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On Making Memories

Photograph by Katie Michelle Reyes

Do you ever stop to think what your children will remember most about their childhood? What are the memories that will hold out in years to come?

Will they remember your daily adventures? That you chose to stay home with them? That you chose to be a working mom? That you chose to breastfeed them or bottle feed them? That you always ate dinner together each night? Will they remember that you sat on the floor and played silly games of make believe? Will they remember that you chased them around the yard, laughing out loud and collapsing together in the grass, exhausted?

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Will they remember the dishes piled up in the sink? The laundry baskets overflowing on the bed? The smeared windows and mirrors, from their own sticky little fingers playing peek-a-boo with themselves?

They won't. What they will remember is how much fun you are, how you were always there when they needed you. That they felt safe and loved and happy. These are what memories are made of.

What’s important is our outstretched arms, our attentiveness, our reassuring nods and whisperings of, “It’ll be okay.”

What’s important, as mothers, is that we're present—in the moment—with our children. What’s important is our outstretched arms, our attentiveness, our reassuring nods and whisperings of, “It’ll be okay.” What’s important is that we are there.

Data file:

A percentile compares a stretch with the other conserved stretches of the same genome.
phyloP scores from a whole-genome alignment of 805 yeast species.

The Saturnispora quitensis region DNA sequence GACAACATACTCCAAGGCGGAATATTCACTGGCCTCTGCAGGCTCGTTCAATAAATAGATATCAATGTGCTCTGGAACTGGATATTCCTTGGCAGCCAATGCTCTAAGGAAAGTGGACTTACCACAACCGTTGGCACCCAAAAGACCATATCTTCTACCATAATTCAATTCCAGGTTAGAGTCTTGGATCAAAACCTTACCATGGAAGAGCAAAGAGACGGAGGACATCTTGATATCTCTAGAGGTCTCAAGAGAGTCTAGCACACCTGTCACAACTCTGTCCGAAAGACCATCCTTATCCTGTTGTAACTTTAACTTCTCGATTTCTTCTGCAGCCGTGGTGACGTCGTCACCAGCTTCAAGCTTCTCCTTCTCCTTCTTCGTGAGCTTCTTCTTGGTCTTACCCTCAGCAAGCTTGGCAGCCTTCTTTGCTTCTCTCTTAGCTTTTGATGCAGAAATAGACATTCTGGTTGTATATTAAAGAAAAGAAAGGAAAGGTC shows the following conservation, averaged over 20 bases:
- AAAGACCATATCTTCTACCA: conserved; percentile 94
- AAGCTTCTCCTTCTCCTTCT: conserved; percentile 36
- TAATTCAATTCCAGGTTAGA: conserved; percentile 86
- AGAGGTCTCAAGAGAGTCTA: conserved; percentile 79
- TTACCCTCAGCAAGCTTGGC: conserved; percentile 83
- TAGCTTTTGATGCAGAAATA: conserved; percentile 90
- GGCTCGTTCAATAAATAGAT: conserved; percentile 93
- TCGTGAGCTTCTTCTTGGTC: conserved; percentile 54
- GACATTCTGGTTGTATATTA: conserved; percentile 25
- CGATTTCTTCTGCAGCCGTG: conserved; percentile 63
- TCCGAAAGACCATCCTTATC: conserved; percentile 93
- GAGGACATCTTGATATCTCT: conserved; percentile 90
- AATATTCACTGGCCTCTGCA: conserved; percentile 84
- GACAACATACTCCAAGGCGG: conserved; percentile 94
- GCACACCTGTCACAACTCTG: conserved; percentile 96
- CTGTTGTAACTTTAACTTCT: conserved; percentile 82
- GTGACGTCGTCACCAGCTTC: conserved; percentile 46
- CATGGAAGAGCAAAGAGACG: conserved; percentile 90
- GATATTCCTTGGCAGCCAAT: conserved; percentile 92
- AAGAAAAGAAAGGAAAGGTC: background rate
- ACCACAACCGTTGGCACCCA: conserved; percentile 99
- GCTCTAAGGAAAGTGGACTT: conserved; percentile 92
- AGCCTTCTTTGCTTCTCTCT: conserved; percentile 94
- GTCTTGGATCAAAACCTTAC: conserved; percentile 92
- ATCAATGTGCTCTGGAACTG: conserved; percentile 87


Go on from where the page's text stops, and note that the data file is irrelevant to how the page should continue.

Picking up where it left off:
The laundry can wait. The dishes can wait. Dammit, those smeared mirrors can stay forever for all I care!

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We're always way too hard on ourselves, to the point of being harmful. We tend to remember the negatives, even though we know that the good far outweighs the bad. Stop with the self-deprecation! Stop with the image of perfection! Because if perfection is your goal, you will always fall short. You will never be enough.

But guess what? You are! You're the best mother to your children. And what you're doing is the most important thing that you can. You're shaping lives. You're kissing boo-boos. You're gentle. You're kind. You're sweet. You're patient (even when you really don’t want to be,)

You're their home. And you're the memory that your children will carry with them forever. So be a good one.

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